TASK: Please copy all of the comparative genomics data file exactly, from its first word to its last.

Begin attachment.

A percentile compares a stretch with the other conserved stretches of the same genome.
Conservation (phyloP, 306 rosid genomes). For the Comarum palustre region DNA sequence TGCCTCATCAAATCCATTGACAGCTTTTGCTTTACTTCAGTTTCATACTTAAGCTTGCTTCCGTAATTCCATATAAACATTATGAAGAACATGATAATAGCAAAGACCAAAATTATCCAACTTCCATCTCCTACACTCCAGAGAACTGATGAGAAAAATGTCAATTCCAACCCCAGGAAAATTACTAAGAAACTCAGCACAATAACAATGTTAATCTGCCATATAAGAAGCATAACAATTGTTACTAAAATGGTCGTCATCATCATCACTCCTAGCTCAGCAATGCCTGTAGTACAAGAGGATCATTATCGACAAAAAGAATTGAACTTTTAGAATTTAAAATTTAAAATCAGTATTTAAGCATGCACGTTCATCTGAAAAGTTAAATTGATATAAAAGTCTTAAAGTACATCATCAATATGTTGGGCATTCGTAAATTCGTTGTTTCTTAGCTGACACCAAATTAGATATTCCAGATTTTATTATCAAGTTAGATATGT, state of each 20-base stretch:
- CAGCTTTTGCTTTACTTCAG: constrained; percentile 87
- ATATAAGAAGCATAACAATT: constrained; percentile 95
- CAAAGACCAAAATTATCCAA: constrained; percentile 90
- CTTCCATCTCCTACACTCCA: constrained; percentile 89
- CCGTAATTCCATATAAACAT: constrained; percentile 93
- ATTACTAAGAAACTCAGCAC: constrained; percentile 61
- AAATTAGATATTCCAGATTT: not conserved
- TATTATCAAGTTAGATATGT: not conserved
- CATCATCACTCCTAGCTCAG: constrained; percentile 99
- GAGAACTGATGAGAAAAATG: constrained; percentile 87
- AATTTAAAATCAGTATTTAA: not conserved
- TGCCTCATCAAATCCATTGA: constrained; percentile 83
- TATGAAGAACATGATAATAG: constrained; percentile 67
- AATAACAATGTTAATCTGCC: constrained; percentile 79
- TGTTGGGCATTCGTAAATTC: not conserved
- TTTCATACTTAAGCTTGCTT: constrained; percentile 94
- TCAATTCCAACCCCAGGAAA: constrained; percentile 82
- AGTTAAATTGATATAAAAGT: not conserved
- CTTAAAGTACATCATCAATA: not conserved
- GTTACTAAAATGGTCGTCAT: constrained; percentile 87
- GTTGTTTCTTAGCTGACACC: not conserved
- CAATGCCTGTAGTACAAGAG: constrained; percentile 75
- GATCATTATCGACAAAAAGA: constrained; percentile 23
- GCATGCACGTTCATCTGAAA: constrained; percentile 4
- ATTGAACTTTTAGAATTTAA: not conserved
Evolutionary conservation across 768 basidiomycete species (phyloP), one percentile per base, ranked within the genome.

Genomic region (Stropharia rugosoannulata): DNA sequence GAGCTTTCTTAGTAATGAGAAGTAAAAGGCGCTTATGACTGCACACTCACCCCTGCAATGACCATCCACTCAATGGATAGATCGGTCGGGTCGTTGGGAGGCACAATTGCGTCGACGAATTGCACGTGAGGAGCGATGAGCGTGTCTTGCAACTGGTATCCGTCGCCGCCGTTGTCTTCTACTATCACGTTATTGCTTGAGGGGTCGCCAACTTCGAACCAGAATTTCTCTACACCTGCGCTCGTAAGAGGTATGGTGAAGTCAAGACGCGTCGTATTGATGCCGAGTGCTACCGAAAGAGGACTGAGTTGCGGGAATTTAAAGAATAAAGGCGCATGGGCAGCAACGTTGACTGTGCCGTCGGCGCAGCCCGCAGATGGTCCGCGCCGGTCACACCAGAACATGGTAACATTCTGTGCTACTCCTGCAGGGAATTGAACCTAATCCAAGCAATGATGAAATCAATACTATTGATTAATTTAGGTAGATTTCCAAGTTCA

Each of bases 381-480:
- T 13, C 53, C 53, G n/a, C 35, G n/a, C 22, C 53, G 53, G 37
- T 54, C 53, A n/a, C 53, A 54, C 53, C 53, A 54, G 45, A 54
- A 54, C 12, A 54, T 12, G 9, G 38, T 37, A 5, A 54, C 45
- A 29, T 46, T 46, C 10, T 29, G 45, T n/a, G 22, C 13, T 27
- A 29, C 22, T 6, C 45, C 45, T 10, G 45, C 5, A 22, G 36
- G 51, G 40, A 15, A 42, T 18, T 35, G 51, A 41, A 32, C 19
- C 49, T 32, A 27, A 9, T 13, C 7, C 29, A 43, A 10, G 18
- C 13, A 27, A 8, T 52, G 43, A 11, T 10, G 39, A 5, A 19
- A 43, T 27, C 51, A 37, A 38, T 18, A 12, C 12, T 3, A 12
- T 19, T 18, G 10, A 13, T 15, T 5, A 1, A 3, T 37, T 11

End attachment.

A percentile compares a stretch with the other conserved stretches of the same genome.
Conservation (phyloP, 306 rosid genomes). For the Comarum palustre region DNA sequence TGCCTCATCAAATCCATTGACAGCTTTTGCTTTACTTCAGTTTCATACTTAAGCTTGCTTCCGTAATTCCATATAAACATTATGAAGAACATGATAATAGCAAAGACCAAAATTATCCAACTTCCATCTCCTACACTCCAGAGAACTGATGAGAAAAATGTCAATTCCAACCCCAGGAAAATTACTAAGAAACTCAGCACAATAACAATGTTAATCTGCCATATAAGAAGCATAACAATTGTTACTAAAATGGTCGTCATCATCATCACTCCTAGCTCAGCAATGCCTGTAGTACAAGAGGATCATTATCGACAAAAAGAATTGAACTTTTAGAATTTAAAATTTAAAATCAGTATTTAAGCATGCACGTTCATCTGAAAAGTTAAATTGATATAAAAGTCTTAAAGTACATCATCAATATGTTGGGCATTCGTAAATTCGTTGTTTCTTAGCTGACACCAAATTAGATATTCCAGATTTTATTATCAAGTTAGATATGT, state of each 20-base stretch:
- CAGCTTTTGCTTTACTTCAG: constrained; percentile 87
- ATATAAGAAGCATAACAATT: constrained; percentile 95
- CAAAGACCAAAATTATCCAA: constrained; percentile 90
- CTTCCATCTCCTACACTCCA: constrained; percentile 89
- CCGTAATTCCATATAAACAT: constrained; percentile 93
- ATTACTAAGAAACTCAGCAC: constrained; percentile 61
- AAATTAGATATTCCAGATTT: not conserved
- TATTATCAAGTTAGATATGT: not conserved
- CATCATCACTCCTAGCTCAG: constrained; percentile 99
- GAGAACTGATGAGAAAAATG: constrained; percentile 87
- AATTTAAAATCAGTATTTAA: not conserved
- TGCCTCATCAAATCCATTGA: constrained; percentile 83
- TATGAAGAACATGATAATAG: constrained; percentile 67
- AATAACAATGTTAATCTGCC: constrained; percentile 79
- TGTTGGGCATTCGTAAATTC: not conserved
- TTTCATACTTAAGCTTGCTT: constrained; percentile 94
- TCAATTCCAACCCCAGGAAA: constrained; percentile 82
- AGTTAAATTGATATAAAAGT: not conserved
- CTTAAAGTACATCATCAATA: not conserved
- GTTACTAAAATGGTCGTCAT: constrained; percentile 87
- GTTGTTTCTTAGCTGACACC: not conserved
- CAATGCCTGTAGTACAAGAG: constrained; percentile 75
- GATCATTATCGACAAAAAGA: constrained; percentile 23
- GCATGCACGTTCATCTGAAA: constrained; percentile 4
- ATTGAACTTTTAGAATTTAA: not conserved
Evolutionary conservation across 768 basidiomycete species (phyloP), one percentile per base, ranked within the genome.

Genomic region (Stropharia rugosoannulata): DNA sequence GAGCTTTCTTAGTAATGAGAAGTAAAAGGCGCTTATGACTGCACACTCACCCCTGCAATGACCATCCACTCAATGGATAGATCGGTCGGGTCGTTGGGAGGCACAATTGCGTCGACGAATTGCACGTGAGGAGCGATGAGCGTGTCTTGCAACTGGTATCCGTCGCCGCCGTTGTCTTCTACTATCACGTTATTGCTTGAGGGGTCGCCAACTTCGAACCAGAATTTCTCTACACCTGCGCTCGTAAGAGGTATGGTGAAGTCAAGACGCGTCGTATTGATGCCGAGTGCTACCGAAAGAGGACTGAGTTGCGGGAATTTAAAGAATAAAGGCGCATGGGCAGCAACGTTGACTGTGCCGTCGGCGCAGCCCGCAGATGGTCCGCGCCGGTCACACCAGAACATGGTAACATTCTGTGCTACTCCTGCAGGGAATTGAACCTAATCCAAGCAATGATGAAATCAATACTATTGATTAATTTAGGTAGATTTCCAAGTTCA

Each of bases 381-480:
- T 13, C 53, C 53, G n/a, C 35, G n/a, C 22, C 53, G 53, G 37
- T 54, C 53, A n/a, C 53, A 54, C 53, C 53, A 54, G 45, A 54
- A 54, C 12, A 54, T 12, G 9, G 38, T 37, A 5, A 54, C 45
- A 29, T 46, T 46, C 10, T 29, G 45, T n/a, G 22, C 13, T 27
- A 29, C 22, T 6, C 45, C 45, T 10, G 45, C 5, A 22, G 36
- G 51, G 40, A 15, A 42, T 18, T 35, G 51, A 41, A 32, C 19
- C 49, T 32, A 27, A 9, T 13, C 7, C 29, A 43, A 10, G 18
- C 13, A 27, A 8, T 52, G 43, A 11, T 10, G 39, A 5, A 19
- A 43, T 27, C 51, A 37, A 38, T 18, A 12, C 12, T 3, A 12
- T 19, T 18, G 10, A 13, T 15, T 5, A 1, A 3, T 37, T 11